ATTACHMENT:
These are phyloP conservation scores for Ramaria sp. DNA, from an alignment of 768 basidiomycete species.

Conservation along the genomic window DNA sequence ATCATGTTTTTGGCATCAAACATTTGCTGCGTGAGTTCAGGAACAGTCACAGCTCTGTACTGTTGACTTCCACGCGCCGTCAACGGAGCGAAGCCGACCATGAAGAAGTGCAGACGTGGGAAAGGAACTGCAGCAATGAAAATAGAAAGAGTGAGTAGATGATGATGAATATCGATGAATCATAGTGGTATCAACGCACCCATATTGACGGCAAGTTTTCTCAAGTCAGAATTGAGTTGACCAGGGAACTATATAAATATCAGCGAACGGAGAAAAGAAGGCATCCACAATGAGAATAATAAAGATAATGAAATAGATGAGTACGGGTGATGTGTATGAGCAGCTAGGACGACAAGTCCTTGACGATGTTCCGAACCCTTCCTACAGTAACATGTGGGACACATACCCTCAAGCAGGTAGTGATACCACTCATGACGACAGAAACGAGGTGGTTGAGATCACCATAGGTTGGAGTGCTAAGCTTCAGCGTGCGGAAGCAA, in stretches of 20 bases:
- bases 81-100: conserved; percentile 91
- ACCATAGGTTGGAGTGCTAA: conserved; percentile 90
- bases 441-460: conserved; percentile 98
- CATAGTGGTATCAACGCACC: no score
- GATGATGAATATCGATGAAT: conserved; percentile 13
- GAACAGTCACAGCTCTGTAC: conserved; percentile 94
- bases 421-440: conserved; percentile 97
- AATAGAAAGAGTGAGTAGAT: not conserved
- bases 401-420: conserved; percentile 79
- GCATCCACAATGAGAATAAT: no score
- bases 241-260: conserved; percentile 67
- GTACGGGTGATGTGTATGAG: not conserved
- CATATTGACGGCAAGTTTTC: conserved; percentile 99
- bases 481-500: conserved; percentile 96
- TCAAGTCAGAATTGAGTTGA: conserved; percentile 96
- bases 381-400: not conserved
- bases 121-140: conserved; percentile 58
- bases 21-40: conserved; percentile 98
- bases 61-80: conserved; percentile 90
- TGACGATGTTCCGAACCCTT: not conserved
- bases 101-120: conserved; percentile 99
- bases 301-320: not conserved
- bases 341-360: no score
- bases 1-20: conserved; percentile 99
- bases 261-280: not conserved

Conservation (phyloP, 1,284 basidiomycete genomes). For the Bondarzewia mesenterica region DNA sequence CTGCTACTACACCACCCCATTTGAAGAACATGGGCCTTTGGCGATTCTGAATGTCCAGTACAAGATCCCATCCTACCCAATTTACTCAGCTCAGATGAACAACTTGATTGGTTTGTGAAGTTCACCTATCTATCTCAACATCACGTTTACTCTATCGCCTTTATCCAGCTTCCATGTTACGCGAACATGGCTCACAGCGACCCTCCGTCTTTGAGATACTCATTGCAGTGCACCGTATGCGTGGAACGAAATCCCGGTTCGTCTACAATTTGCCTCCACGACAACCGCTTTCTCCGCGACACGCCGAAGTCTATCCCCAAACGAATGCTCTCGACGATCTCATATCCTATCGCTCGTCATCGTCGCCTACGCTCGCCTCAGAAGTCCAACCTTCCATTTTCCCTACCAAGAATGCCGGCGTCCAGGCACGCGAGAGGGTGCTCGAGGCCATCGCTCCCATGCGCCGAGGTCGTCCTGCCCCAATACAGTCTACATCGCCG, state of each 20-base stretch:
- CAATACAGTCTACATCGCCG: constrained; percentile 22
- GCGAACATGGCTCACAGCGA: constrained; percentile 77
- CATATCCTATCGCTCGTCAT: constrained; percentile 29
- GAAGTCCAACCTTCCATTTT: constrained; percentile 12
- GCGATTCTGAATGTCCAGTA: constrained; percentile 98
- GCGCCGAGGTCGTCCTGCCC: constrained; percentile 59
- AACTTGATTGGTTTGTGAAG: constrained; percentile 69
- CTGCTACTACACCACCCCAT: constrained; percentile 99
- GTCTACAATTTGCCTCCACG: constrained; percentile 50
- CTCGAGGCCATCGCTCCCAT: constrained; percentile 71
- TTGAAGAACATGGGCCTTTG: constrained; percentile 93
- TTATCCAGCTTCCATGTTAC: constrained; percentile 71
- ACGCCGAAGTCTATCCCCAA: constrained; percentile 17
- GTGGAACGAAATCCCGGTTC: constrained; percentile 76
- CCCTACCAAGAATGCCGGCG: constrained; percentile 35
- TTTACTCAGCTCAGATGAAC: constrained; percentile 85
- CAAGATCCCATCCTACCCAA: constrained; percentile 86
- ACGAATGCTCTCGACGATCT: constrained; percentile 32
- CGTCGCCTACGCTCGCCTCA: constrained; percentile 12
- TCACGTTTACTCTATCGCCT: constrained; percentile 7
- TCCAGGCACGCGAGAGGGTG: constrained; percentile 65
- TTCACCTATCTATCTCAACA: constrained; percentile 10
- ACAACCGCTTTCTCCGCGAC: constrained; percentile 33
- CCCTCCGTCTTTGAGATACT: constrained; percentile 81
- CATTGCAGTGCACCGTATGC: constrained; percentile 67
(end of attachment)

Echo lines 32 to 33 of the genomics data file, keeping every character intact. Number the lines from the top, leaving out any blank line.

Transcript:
- GAAGTCCAACCTTCCATTTT: constrained; percentile 12
- GCGATTCTGAATGTCCAGTA: constrained; percentile 98